To quote Tracy Lawrence, time marches on...
It is important to notice that the current generation of younger people is getting involved with a lot of things that were either non-existent or simply not possible in the past. Today’s youth can write a text, talk to a friend, listen to a playlist of songs, update a social network page, and surf the Internet all at the same time from their "phone". When I grew up, we used a wall mounted phone to make "phone calls".
It should be fairly obvious that the younger generation has an entire world of opportunities within their reach. But along with these new and opportunities comes personal responsibility. Often, responsibility involves money and work. Today's generation needs to know how to handle their personal finances. That financial responsibility should be emphasized specifically for those getting ready to enroll, or are already enrolled, in a college or university.
Let's examine the case of an average college student. Their night begins at around midnight with either a late night out with friends, or a full blown house party. The next morning, reality kicks in with a hangover. All the money that was wasted on beef jerky and nacho chips, is now nothing but crumbs on the frat house floor. During the day there is class to attend, laundry to do, and papers to finish writing.
They probably went grocery shopping just 3 days ago, but all the food that was stocked up for the week is gone already. Now, here comes another trip to the nearest grocery store to restock the pantry shelves. What are they going to eat for lunch and dinner? They haven't even begun to deal with the real responsibilities. There are still payments to be made for rent, electricity, heating and water bills… wait. What about tuition?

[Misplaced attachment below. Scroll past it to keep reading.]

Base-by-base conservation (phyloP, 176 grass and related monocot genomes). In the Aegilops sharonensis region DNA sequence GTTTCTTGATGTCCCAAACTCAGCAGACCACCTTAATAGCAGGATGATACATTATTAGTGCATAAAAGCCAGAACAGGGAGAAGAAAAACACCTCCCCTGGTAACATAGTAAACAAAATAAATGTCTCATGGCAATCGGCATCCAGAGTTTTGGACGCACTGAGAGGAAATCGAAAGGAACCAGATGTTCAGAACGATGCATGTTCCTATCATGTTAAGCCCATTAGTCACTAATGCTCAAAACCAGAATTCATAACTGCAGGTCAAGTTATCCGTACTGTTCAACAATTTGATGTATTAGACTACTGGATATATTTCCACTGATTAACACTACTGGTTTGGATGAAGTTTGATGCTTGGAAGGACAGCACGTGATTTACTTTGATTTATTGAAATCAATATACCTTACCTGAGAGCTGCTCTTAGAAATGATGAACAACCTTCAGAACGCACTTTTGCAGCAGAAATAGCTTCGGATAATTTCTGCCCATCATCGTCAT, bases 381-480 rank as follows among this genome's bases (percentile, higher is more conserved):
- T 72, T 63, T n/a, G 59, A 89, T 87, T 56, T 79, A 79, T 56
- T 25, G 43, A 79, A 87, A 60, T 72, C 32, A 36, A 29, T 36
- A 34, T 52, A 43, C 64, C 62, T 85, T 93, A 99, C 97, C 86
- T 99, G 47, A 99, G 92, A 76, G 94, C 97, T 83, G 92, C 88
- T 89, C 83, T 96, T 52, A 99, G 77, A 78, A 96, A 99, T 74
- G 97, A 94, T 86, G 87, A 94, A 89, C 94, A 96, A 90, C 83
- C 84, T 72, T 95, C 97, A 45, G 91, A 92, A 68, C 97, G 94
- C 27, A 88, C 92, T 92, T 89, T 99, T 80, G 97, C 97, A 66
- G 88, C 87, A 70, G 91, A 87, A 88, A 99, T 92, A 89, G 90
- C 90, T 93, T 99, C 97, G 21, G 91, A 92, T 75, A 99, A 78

In general, people have no problem spending more money even when they know there is no money left to spend. Even older, more mature, and supposedly more responsible adults fall into the same spending patterns. Why should we act surprised when our younger generation follows the same path we laid out?
The real problem is the lack of education being taught to younger generations, both from their adult parents and their circle of friends. The spending habits that you begin exhibiting early on in life carry through from childhood to adulthood. A teenager who spends sixty dollars on a "popular brand" shirt now will spend several hundred dollars for another "popular brand" shirt later on in life. These little "splurges" tend to stack up over time and become a huge financial crisis during one of life's many financial lessons. These "financial lessons" include divorce, job loss, credit card debt, or home and auto repossession.
It is much better for our younger generation to learn how money works before they graduate from high school. The earlier, the better! In the real world, where life consists of credit cards and mortgage payments, anyone who does not know how money works will end up in some sort of financial trouble. Young people should learn more about taking care of personal finances, while they are still young and able to change their course. The only problem that remains now is who is teaching them?